Memory and timing requirements for page bit map composition are reduced by sequentially composing and then imaging contiguous final-size segments of a full image on an image-retaining member. The full final-size image is transferred to the output paper (or other final medium) after the full image is formed on the image-retaining member.


The details of this invention will be described in connection with the accompanying drawing, in which

FIG. 1 is illustrative of a printer with data processing means and an intermediate image receiving member, and

FIG. 2 is a sequence diagram by which the data processing is implemented in the preferred embodiment.


FIG. 1 is illustrative of a printer 1 having dot matrix imaging means 3, which in this preferred embodiment employs electrophotography comprising a conventional photoconductive drum 5 since such images may be transferred to an intermediate member 7. Member 7 is a roller in contact with the length of drum 5. Images described in a page description language are received as coded, electrical signals on a transmission cable 9 at printer terminal 11. Electronic data processing apparatus 13, specifically a standard microprocessor, contains interpreter software, which may also be conventional, to transform signals in the page description language to which the interpreter responds into bit images which define the separate, contiguous areas or bits to be made either light or dark by imaging means 3. Such bit image printing by electrophotographic technology is now conventional.

In accordance with this invention, intermediate roller 7 is imaged in segments corresponding to a fraction of a page, prior to transfer to the final paper or other substrate 14 at transfer stage 15. Transfer stage 15 is shown illustratively with a backup roller 17, and may in practice be a conventional transfer stage. The image transferred to paper 14 is then fixed, typically by heat, at fixing station 19 and delivered to an output tray 21 for human access and use. Memory 23 is employed by data processing apparatus 13.

System control by data processing apparatus 13 is illustrated in FIG. 2. The page description language received is searched for line ending designators in action 40, which constitute codes in which a line ending necessarily occurs, such a skip codes, as well as explicit line ending codes. In this preferred embodiment the page will be divided into two segments, corresponding to the top vertical half and the bottom vertical half, with printed lines being horizontal. When action 40 determines that 34 lines have been received, remaining code received is sent to buffer memory 23 in action 42, and the half page is composed in action 44, and then transferred to imaging means 3, which images that one half page as an unfixed, final-size image on intermediate member 7. Intermediate member 7 then holds that one half page as an unfixed image until the second segment of the page is imaged on it.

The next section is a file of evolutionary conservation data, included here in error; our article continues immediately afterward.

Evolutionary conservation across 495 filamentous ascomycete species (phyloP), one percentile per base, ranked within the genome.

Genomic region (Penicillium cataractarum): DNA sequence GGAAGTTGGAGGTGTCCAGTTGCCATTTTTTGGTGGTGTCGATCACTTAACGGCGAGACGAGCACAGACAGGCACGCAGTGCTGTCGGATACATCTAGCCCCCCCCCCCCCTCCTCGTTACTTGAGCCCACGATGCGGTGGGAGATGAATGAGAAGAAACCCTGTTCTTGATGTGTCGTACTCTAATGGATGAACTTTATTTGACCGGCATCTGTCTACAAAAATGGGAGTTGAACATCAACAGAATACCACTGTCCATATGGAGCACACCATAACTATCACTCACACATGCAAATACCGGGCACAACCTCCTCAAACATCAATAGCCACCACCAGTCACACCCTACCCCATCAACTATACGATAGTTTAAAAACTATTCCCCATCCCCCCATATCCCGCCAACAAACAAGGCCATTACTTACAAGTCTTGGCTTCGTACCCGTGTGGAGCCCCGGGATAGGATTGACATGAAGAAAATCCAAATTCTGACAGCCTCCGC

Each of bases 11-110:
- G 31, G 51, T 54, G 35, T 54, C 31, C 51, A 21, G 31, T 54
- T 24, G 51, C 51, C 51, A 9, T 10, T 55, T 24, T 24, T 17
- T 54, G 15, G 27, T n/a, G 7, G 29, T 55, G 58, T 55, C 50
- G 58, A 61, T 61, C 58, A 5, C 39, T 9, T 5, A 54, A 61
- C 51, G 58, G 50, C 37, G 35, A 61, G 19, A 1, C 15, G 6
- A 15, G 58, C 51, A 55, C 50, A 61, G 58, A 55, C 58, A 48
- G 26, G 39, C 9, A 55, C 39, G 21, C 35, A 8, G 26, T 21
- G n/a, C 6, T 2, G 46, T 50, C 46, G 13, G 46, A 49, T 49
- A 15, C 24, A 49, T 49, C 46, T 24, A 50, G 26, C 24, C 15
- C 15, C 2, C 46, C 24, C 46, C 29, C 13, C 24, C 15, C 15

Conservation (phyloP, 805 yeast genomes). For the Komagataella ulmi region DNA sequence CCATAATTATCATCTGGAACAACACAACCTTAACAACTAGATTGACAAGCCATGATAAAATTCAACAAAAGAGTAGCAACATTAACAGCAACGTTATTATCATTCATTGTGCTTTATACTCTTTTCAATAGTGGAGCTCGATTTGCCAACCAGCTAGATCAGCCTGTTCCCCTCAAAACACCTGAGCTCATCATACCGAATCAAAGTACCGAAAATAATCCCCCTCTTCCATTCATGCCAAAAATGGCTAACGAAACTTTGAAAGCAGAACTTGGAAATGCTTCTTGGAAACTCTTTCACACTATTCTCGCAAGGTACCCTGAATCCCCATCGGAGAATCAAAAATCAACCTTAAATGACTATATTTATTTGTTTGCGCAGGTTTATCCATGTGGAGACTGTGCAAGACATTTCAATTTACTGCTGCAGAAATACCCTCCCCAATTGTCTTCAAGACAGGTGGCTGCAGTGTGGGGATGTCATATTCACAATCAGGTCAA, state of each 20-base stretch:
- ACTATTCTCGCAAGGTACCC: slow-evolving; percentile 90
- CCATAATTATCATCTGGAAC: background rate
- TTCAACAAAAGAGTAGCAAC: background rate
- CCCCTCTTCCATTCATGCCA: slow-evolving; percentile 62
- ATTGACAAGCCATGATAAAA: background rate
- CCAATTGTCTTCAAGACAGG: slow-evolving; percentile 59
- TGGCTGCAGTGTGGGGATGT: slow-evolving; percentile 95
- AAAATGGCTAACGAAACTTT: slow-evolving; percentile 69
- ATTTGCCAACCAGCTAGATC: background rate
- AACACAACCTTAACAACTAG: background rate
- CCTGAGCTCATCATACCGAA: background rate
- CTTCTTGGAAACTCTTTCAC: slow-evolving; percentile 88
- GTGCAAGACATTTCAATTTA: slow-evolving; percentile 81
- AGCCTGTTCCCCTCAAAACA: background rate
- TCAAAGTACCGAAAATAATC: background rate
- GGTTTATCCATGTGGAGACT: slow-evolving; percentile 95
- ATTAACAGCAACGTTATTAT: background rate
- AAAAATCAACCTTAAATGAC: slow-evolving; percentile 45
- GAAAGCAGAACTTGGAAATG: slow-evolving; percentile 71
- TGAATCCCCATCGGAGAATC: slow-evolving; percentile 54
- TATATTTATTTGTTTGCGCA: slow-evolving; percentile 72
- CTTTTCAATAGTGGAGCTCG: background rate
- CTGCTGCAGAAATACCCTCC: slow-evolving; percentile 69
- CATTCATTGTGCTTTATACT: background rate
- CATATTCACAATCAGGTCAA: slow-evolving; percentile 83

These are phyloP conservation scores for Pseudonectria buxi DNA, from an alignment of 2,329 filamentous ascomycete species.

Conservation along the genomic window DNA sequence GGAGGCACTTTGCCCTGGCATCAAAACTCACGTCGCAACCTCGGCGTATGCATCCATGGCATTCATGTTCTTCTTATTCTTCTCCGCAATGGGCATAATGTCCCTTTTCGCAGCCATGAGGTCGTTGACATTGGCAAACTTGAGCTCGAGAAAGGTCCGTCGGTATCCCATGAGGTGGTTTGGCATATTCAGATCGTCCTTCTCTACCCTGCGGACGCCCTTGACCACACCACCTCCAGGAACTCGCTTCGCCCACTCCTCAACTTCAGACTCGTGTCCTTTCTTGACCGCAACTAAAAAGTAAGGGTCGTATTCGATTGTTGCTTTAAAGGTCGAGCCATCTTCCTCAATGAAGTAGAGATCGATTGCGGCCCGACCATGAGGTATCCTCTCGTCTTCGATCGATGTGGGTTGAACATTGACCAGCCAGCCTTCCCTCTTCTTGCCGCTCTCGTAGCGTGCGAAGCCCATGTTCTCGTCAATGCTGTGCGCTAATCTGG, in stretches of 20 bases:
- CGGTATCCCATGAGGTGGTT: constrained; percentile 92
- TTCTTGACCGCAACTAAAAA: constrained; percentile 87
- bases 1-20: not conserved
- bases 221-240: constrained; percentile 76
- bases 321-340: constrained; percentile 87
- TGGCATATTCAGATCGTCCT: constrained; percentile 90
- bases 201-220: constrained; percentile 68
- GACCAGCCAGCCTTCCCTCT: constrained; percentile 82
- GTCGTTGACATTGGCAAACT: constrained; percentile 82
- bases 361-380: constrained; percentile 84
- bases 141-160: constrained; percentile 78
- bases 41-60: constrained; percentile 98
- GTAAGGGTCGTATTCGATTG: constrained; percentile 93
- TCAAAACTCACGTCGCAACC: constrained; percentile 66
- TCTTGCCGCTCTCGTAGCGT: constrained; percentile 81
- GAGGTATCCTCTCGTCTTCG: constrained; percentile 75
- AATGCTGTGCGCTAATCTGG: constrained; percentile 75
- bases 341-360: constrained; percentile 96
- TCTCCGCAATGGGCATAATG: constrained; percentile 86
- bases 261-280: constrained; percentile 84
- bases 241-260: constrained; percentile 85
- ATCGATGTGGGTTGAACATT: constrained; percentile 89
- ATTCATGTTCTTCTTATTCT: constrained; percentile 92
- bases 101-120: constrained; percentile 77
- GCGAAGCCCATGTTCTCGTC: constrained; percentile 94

Immediately after transfer of the top half of the page to imaging means 3, action 46 recalls any page description language information in the buffer memory 23 to action 40, which begins a new count for 34 line ends. After buffer 23 is empty of page description information, information is received directly from cable 9. Such information is received by action 40 until action 40 by counting lines endings, establishes the next 34 lines. Subsequent page description information is sent to buffer memory 23 by action 29 and the bottom half page is composed in action 44, then transferred to imaging means 3, where the other half of the page is imaged on intermediate member 7 contiguous to and in registration with the first half so that member 7 then contains the full final-size page an unfixed image. Immediately thereafter, the full image is transferred at stage 15 to the paper 14, which is fixed at stage 19 and then output as the final document in tray 21.